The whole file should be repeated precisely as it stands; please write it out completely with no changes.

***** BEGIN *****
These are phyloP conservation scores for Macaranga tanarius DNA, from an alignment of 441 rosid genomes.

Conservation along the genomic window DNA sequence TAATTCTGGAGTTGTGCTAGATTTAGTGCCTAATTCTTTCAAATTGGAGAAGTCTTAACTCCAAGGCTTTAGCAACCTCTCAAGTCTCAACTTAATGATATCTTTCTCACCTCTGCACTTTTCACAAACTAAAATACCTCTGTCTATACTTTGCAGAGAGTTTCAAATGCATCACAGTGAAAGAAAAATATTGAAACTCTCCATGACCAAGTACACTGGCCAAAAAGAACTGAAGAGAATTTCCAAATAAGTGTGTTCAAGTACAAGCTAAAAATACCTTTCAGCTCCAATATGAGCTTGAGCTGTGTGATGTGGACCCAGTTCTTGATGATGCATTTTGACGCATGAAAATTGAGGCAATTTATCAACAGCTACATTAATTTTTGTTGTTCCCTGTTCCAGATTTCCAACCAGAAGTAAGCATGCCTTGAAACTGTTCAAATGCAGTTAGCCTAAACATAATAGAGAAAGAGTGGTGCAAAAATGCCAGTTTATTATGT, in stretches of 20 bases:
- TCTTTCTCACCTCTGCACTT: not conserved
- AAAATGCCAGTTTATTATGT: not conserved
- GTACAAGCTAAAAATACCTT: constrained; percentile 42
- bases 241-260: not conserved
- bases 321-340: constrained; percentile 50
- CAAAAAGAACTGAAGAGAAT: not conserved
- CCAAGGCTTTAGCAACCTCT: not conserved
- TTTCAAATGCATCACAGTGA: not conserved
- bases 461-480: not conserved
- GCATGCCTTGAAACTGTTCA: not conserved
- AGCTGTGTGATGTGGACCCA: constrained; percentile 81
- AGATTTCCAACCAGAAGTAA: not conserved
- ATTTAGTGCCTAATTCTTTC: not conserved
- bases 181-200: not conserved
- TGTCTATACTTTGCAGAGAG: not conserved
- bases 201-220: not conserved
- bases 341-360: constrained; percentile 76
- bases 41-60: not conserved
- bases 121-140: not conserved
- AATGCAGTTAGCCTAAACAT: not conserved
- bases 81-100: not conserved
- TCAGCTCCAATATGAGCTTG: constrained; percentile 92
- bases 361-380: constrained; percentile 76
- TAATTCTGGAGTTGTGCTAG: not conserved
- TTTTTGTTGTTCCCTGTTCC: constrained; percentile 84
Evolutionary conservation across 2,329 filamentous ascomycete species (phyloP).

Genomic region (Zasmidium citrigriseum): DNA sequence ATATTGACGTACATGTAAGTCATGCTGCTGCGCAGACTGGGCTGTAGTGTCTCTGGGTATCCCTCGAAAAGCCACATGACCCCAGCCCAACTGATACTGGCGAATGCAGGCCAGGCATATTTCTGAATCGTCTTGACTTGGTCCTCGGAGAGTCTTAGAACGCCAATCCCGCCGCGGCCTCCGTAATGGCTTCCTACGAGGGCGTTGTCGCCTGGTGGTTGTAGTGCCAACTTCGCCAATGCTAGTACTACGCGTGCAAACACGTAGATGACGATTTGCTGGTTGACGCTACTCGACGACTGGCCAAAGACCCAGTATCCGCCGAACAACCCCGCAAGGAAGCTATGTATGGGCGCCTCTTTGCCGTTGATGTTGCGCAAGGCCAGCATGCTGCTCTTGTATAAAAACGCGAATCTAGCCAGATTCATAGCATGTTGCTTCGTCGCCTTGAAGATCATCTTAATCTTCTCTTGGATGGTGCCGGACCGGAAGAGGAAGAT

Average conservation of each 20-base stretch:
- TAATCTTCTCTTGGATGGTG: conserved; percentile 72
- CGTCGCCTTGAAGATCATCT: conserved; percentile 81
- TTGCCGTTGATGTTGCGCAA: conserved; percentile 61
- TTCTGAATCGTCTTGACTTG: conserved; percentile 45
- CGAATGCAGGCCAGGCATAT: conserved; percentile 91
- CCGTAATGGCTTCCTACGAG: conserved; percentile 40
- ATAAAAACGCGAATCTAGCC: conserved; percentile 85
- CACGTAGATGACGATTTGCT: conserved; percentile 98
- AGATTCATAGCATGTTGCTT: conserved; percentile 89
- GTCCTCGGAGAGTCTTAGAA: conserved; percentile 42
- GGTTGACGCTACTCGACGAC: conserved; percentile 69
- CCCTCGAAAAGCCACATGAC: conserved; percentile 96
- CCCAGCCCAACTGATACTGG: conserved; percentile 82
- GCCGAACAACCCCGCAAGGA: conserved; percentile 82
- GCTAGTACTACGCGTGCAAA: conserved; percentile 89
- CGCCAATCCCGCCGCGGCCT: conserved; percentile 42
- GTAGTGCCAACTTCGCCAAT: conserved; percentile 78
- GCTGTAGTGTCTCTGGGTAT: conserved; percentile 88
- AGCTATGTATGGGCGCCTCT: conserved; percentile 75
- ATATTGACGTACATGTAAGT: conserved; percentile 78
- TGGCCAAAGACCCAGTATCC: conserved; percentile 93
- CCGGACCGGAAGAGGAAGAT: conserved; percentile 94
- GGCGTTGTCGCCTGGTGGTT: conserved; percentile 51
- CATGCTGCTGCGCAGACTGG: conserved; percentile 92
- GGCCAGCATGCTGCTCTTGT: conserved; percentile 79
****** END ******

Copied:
These are phyloP conservation scores for Macaranga tanarius DNA, from an alignment of 441 rosid genomes.

Conservation along the genomic window DNA sequence TAATTCTGGAGTTGTGCTAGATTTAGTGCCTAATTCTTTCAAATTGGAGAAGTCTTAACTCCAAGGCTTTAGCAACCTCTCAAGTCTCAACTTAATGATATCTTTCTCACCTCTGCACTTTTCACAAACTAAAATACCTCTGTCTATACTTTGCAGAGAGTTTCAAATGCATCACAGTGAAAGAAAAATATTGAAACTCTCCATGACCAAGTACACTGGCCAAAAAGAACTGAAGAGAATTTCCAAATAAGTGTGTTCAAGTACAAGCTAAAAATACCTTTCAGCTCCAATATGAGCTTGAGCTGTGTGATGTGGACCCAGTTCTTGATGATGCATTTTGACGCATGAAAATTGAGGCAATTTATCAACAGCTACATTAATTTTTGTTGTTCCCTGTTCCAGATTTCCAACCAGAAGTAAGCATGCCTTGAAACTGTTCAAATGCAGTTAGCCTAAACATAATAGAGAAAGAGTGGTGCAAAAATGCCAGTTTATTATGT, in stretches of 20 bases:
- TCTTTCTCACCTCTGCACTT: not conserved
- AAAATGCCAGTTTATTATGT: not conserved
- GTACAAGCTAAAAATACCTT: constrained; percentile 42
- bases 241-260: not conserved
- bases 321-340: constrained; percentile 50
- CAAAAAGAACTGAAGAGAAT: not conserved
- CCAAGGCTTTAGCAACCTCT: not conserved
- TTTCAAATGCATCACAGTGA: not conserved
- bases 461-480: not conserved
- GCATGCCTTGAAACTGTTCA: not conserved
- AGCTGTGTGATGTGGACCCA: constrained; percentile 81
- AGATTTCCAACCAGAAGTAA: not conserved
- ATTTAGTGCCTAATTCTTTC: not conserved
- bases 181-200: not conserved
- TGTCTATACTTTGCAGAGAG: not conserved
- bases 201-220: not conserved
- bases 341-360: constrained; percentile 76
- bases 41-60: not conserved
- bases 121-140: not conserved
- AATGCAGTTAGCCTAAACAT: not conserved
- bases 81-100: not conserved
- TCAGCTCCAATATGAGCTTG: constrained; percentile 92
- bases 361-380: constrained; percentile 76
- TAATTCTGGAGTTGTGCTAG: not conserved
- TTTTTGTTGTTCCCTGTTCC: constrained; percentile 84
Evolutionary conservation across 2,329 filamentous ascomycete species (phyloP).

Genomic region (Zasmidium citrigriseum): DNA sequence ATATTGACGTACATGTAAGTCATGCTGCTGCGCAGACTGGGCTGTAGTGTCTCTGGGTATCCCTCGAAAAGCCACATGACCCCAGCCCAACTGATACTGGCGAATGCAGGCCAGGCATATTTCTGAATCGTCTTGACTTGGTCCTCGGAGAGTCTTAGAACGCCAATCCCGCCGCGGCCTCCGTAATGGCTTCCTACGAGGGCGTTGTCGCCTGGTGGTTGTAGTGCCAACTTCGCCAATGCTAGTACTACGCGTGCAAACACGTAGATGACGATTTGCTGGTTGACGCTACTCGACGACTGGCCAAAGACCCAGTATCCGCCGAACAACCCCGCAAGGAAGCTATGTATGGGCGCCTCTTTGCCGTTGATGTTGCGCAAGGCCAGCATGCTGCTCTTGTATAAAAACGCGAATCTAGCCAGATTCATAGCATGTTGCTTCGTCGCCTTGAAGATCATCTTAATCTTCTCTTGGATGGTGCCGGACCGGAAGAGGAAGAT

Average conservation of each 20-base stretch:
- TAATCTTCTCTTGGATGGTG: conserved; percentile 72
- CGTCGCCTTGAAGATCATCT: conserved; percentile 81
- TTGCCGTTGATGTTGCGCAA: conserved; percentile 61
- TTCTGAATCGTCTTGACTTG: conserved; percentile 45
- CGAATGCAGGCCAGGCATAT: conserved; percentile 91
- CCGTAATGGCTTCCTACGAG: conserved; percentile 40
- ATAAAAACGCGAATCTAGCC: conserved; percentile 85
- CACGTAGATGACGATTTGCT: conserved; percentile 98
- AGATTCATAGCATGTTGCTT: conserved; percentile 89
- GTCCTCGGAGAGTCTTAGAA: conserved; percentile 42
- GGTTGACGCTACTCGACGAC: conserved; percentile 69
- CCCTCGAAAAGCCACATGAC: conserved; percentile 96
- CCCAGCCCAACTGATACTGG: conserved; percentile 82
- GCCGAACAACCCCGCAAGGA: conserved; percentile 82
- GCTAGTACTACGCGTGCAAA: conserved; percentile 89
- CGCCAATCCCGCCGCGGCCT: conserved; percentile 42
- GTAGTGCCAACTTCGCCAAT: conserved; percentile 78
- GCTGTAGTGTCTCTGGGTAT: conserved; percentile 88
- AGCTATGTATGGGCGCCTCT: conserved; percentile 75
- ATATTGACGTACATGTAAGT: conserved; percentile 78
- TGGCCAAAGACCCAGTATCC: conserved; percentile 93
- CCGGACCGGAAGAGGAAGAT: conserved; percentile 94
- GGCGTTGTCGCCTGGTGGTT: conserved; percentile 51
- CATGCTGCTGCGCAGACTGG: conserved; percentile 92
- GGCCAGCATGCTGCTCTTGT: conserved; percentile 79